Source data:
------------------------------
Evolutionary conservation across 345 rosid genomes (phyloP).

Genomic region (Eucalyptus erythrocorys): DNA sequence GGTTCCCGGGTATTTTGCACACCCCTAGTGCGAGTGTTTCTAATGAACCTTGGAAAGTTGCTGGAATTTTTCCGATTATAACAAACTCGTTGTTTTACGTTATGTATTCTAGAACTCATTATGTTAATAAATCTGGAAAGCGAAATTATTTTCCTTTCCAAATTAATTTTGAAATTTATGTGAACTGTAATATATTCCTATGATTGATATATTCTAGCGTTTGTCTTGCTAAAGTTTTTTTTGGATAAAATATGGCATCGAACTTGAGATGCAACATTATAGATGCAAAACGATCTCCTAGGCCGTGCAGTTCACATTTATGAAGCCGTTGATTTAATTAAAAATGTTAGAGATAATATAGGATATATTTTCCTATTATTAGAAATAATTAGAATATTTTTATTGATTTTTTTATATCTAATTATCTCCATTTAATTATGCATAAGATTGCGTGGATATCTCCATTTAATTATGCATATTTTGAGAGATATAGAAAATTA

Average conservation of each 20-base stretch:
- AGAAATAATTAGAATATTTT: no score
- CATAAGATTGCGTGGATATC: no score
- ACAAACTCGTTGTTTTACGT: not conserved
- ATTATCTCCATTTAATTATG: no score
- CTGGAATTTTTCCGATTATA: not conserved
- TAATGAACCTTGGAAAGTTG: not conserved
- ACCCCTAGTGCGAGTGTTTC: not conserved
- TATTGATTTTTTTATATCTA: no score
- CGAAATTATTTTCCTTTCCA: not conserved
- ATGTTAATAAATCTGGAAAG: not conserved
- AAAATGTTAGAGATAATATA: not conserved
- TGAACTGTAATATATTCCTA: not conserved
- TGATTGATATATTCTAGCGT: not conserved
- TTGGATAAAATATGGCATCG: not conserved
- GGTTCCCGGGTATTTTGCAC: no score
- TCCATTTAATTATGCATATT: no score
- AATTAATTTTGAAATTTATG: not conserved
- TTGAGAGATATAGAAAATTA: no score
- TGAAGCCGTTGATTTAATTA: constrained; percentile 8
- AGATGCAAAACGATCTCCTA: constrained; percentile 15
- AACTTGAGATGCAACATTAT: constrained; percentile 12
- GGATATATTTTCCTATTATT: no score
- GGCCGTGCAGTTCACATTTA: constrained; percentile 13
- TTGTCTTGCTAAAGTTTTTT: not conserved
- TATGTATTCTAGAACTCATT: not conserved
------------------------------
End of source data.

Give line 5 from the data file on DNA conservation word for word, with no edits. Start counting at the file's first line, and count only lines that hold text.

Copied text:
- CATAAGATTGCGTGGATATC: no score